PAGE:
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Farrell v. New Jersey Power and Light Co.

Decided: September 27, 1933.


On appeal from the Supreme Court.

For the appellant, Joseph Coult.

For the respondents, Sylvester C. Smith, Jr., Egbert Rosecrans and Robert Carey.


The opinion of the court was delivered by

CAMPBELL, CHANCELLOR. The respondent John J. Farrell was the owner of lands on Washington avenue, in Washington, Warren county. The buildings upon the lands were used as a hotel, conducted by him and his wife, the other respondent, and known as the Farrel Arms Plaza Hotel.

The appellant owned, used and controlled gas mains in Washington avenue, for the purpose of conducting, transmitting and purveying, as a public utility, gas for lighting and heating purposes.

In the latter part of 1929 and the early part of 1930 the American Telephone and Telegraph Company constructed conduits through Washington avenue, together with manholes, for the purposes of carrying its wires under the surface of the highway. In this plan or system of underground construction was included a manhole which was built in the highway in front of the property of the respondents.

On July 4th, 1930, there was an explosion in this manhole of such force and violence as to do considerable damage to the hotel building.

Suit to recover for such damages was brought by the respondents against the appellant and a trial of the cause resulted in a verdict in favor of the former against the latter for $18,000, which, upon a rule to show cause obtained by the appellant-defendant, heard by the trial judge, resulted in a reduction to the sum of $14,000, which was accepted by the respondents and a judgment for that amount entered against the appellant, from which it appeals and assigns thirty-one grounds for reversal based upon exceptions to trial errors reserved under the aforesaid rule to show cause which was directed solely to the alleged excessiveness of the verdict. Such of the grounds for reversal as are argued before this court are presented under three general points.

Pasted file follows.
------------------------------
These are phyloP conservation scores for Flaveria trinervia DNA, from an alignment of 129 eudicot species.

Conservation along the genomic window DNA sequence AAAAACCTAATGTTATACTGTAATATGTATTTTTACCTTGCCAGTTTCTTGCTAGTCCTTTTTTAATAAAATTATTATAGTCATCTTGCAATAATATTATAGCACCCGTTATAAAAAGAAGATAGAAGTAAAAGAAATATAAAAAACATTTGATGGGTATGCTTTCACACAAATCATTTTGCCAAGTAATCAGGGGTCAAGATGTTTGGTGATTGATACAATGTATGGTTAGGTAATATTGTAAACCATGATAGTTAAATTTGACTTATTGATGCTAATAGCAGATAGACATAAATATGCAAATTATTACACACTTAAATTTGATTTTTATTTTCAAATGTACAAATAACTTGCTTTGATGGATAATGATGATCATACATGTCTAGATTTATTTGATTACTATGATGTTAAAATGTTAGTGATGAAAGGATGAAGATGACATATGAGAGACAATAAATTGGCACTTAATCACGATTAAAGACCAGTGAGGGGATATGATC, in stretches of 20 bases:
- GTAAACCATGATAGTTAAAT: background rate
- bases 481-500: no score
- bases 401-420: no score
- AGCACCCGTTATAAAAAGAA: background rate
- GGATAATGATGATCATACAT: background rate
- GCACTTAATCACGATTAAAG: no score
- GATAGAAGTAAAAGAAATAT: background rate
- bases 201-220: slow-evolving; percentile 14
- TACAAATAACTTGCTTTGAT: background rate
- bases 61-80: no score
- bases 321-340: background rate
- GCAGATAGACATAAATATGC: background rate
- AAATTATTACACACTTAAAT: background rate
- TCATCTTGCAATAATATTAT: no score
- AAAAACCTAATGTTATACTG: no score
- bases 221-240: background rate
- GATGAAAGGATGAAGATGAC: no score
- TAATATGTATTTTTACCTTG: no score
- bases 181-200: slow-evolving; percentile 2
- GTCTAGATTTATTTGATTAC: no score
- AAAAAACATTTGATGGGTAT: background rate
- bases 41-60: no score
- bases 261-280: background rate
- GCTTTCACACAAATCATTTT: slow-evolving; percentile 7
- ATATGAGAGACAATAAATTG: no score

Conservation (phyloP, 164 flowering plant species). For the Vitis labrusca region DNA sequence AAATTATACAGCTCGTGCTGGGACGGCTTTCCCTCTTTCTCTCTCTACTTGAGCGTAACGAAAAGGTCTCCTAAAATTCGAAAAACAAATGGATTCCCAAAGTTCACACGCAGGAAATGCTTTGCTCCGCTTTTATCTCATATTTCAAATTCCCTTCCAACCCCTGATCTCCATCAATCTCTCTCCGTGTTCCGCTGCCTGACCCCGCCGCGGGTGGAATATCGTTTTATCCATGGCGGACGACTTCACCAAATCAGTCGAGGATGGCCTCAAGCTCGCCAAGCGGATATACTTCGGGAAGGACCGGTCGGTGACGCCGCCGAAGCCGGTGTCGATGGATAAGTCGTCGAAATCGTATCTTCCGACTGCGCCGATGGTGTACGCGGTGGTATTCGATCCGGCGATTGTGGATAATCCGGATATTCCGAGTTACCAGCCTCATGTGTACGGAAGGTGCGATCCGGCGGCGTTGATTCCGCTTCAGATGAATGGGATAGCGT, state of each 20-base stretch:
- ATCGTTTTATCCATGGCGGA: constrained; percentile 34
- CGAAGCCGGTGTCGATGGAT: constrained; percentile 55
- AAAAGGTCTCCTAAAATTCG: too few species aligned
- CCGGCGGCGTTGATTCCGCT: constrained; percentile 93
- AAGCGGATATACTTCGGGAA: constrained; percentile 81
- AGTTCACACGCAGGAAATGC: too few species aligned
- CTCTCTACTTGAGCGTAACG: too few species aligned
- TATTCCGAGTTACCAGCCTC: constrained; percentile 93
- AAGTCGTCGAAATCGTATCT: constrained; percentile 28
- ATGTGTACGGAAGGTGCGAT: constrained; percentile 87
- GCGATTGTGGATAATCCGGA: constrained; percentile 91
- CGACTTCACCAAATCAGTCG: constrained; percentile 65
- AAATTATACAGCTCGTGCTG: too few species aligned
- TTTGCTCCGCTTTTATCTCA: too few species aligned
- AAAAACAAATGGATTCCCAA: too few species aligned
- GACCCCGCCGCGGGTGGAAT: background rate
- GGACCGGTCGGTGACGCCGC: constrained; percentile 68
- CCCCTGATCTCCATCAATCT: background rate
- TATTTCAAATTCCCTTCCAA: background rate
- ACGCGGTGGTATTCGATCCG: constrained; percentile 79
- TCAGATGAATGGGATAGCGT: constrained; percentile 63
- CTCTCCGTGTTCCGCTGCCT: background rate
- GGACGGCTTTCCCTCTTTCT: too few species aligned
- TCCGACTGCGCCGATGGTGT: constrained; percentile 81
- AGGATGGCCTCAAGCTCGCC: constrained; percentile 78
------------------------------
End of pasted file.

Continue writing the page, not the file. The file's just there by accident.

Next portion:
Point 1. That it was error to refuse to nonsuit and direct a verdict in favor of the defendant-appellant.

Hereunder it is urged that there was no proof of the following essential matters:

1. That the explosion was caused by gas.

2. That if gas was the cause it was the gas from the pipes and mains of the appellant.

3. That the appellant was shown in any specific way to have failed to perform any duty owing from it.

In the argument presented under this ground, and these points, much stress is laid upon the asserted fact that the proofs do not show that the gas which was noticed as escaping and testified to by the several witnesses was illuminating gas such as was being conducted and sent through the mains of the appellant. This appears to us to be unsound. All the witnesses referred to it as gas and throughout the trial of the cause no one questioned, or suggested, that it was not what is commonly known as illuminating gas, such as was being conveyed by the appellant but on the contrary it is apparent that it was universally considered and accepted as being such gas.

Under this point it appears to be further urged that the duty resting upon the plaintiffs-respondents was to produce definite, affirmative proof of some particular and specific leak or defective pipe, main, or apparatus from which the gas escaped and to which defect and condition the appellant's attention had been particularly called and under such facts and conditions it had failed to remedy the defect or condition of disrepair; in other words, that there must have been proof definitely and accurately tracing the leakage of gas from the pipes and mains of the appellant to the manhole in question, with like definite and positive proof that such gas exploded in the manhole, causing the damage in question.

In the state of the proofs in this case this argument is unsound.

In support thereof there are cited National Sheet Metal Roofing Co. v. Public Service, &c., and New York Telephone Co., 5 N.J. Mis. R. 503; McCombe v. Public Service, 95 N.J.L. 187; Price v. New York Central, 92 Id. 429; Bien v. Unger, 64 Id. 596; Adriance v. Schenck Bros., 95 Id. 185.

From these cases certain fundamental principles are to be gathered:

1. Negligence must be proved; it will not be ...

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